The next day, I got an email from my wife saying she’d heard from her mother-in-law.
She was shocked.
“She’s got a letter saying that she was going to lose her job,” she said.
My daughter-in, also a student at the University of California, was in a similar position.
She had received an email that morning from a friend of hers, telling her that a tweet from her personal account was being deleted.
“I was so upset, I just thought, Why is this happening?
And she said, I have to get a lawyer,” she told me.
The tweet was not a malicious tweet, she said—she was referring to an earlier tweet from a college friend, which was not malicious.
The friend was later removed from the account, and no longer works there.
This happened more than a week later.
A few days after that, a message on my phone went out.
It was from my daughter- in-law, who had just started work.
The sender had asked if she could send her a tweet of her own.
The message included the email that my daughter had received the day before, and included the name of her mother, who was a student in another college.
“This is my mother- in the process of going through a breakup, and I can’t send her any messages because she is now fired,” the sender wrote.
The letter read: I’m sorry for the inconvenience and the hurt and the stress I’ve been feeling all day.
I’m also sorry for your feelings and the pain I’ve caused you.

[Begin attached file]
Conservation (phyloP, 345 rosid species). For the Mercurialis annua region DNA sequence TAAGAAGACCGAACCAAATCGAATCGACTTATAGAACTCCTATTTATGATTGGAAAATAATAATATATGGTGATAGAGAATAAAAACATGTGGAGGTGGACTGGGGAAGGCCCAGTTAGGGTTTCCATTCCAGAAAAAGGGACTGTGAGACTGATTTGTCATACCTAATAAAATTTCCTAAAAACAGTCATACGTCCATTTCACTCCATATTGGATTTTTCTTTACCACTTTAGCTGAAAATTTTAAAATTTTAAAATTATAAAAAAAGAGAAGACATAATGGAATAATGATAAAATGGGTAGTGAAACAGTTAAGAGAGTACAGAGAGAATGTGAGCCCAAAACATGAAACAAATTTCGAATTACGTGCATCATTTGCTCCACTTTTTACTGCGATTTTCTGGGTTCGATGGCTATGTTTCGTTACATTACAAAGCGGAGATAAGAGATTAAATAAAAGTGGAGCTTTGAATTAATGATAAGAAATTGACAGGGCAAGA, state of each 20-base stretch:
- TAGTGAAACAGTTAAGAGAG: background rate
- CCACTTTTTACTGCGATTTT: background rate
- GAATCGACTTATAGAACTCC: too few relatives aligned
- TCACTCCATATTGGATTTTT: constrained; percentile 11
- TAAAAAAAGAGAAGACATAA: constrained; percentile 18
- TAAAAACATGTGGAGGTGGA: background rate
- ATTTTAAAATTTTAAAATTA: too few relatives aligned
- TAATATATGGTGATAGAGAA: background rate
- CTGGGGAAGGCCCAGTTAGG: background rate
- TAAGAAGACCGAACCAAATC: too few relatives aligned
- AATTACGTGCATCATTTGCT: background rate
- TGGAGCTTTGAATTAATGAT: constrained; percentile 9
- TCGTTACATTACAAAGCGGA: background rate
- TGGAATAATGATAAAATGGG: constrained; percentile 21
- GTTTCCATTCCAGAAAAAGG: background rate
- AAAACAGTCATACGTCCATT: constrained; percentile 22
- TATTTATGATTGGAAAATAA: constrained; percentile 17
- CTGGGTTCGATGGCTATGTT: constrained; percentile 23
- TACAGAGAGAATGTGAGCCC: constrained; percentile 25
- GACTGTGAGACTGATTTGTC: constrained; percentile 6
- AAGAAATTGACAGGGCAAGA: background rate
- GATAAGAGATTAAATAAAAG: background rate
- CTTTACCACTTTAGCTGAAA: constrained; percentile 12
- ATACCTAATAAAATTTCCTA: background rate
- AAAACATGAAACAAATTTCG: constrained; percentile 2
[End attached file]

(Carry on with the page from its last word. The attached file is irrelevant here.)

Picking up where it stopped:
I understand that this has been very hard for you.
You need to understand that I don’t know why your mother- was fired, but I’m here to help.
You are my sister, and we are not going anywhere.
I will never forgive you for what you have done to me.
My wife, who works as a secretary in the tech industry, got a similar email, this time from her father.
This time the sender, an acquaintance of her dad’s, sent her a text message: I just got an anonymous email, and it said, “I’ve had a letter from the school saying that my dad is going to be fired.”
This time my father-inlaw didn’t get his job back; instead, he got a notice from his employer saying he was fired.
A month later, my daughter’s father- in a different company got another anonymous email.
This one, however, said something about the firing being due to “personal problems.”
The letter said: I hope you understand that our company is going through hard times and I’m sure it has affected you personally.
I don.t know why my father has been fired, and that is why I’m asking you to understand why we are sending you this letter.
My mother- the one who started this letter in the first place, said she was “really shocked” by the email.
“My father is not a person that would do something like that,” she added.
She asked me to call the company’s HR department, but she couldn’t because it was closed.
She tried to contact the university to ask them to investigate.
A representative from the university told her that she would have to come to campus and talk to her husband, and then would have no option but to go to court.
“It’s just so devastating,” she says.
“That’s just heartbreaking.”
The University of North Carolina is now investigating and is expected to issue a formal apology to the university community.
Meanwhile, my wife has received several more emails from anonymous friends asking her to be nice to them, but not to send them tweets or text messages.
They have not responded.
“In my mind, I’m still the same person,” she tells me.
“But I’ve learned that if I don, I might not be the same,” she continues.
I want to be the one to understand it.
“If I can find out why this happened, then I might be able to make sense of it,” she concludes.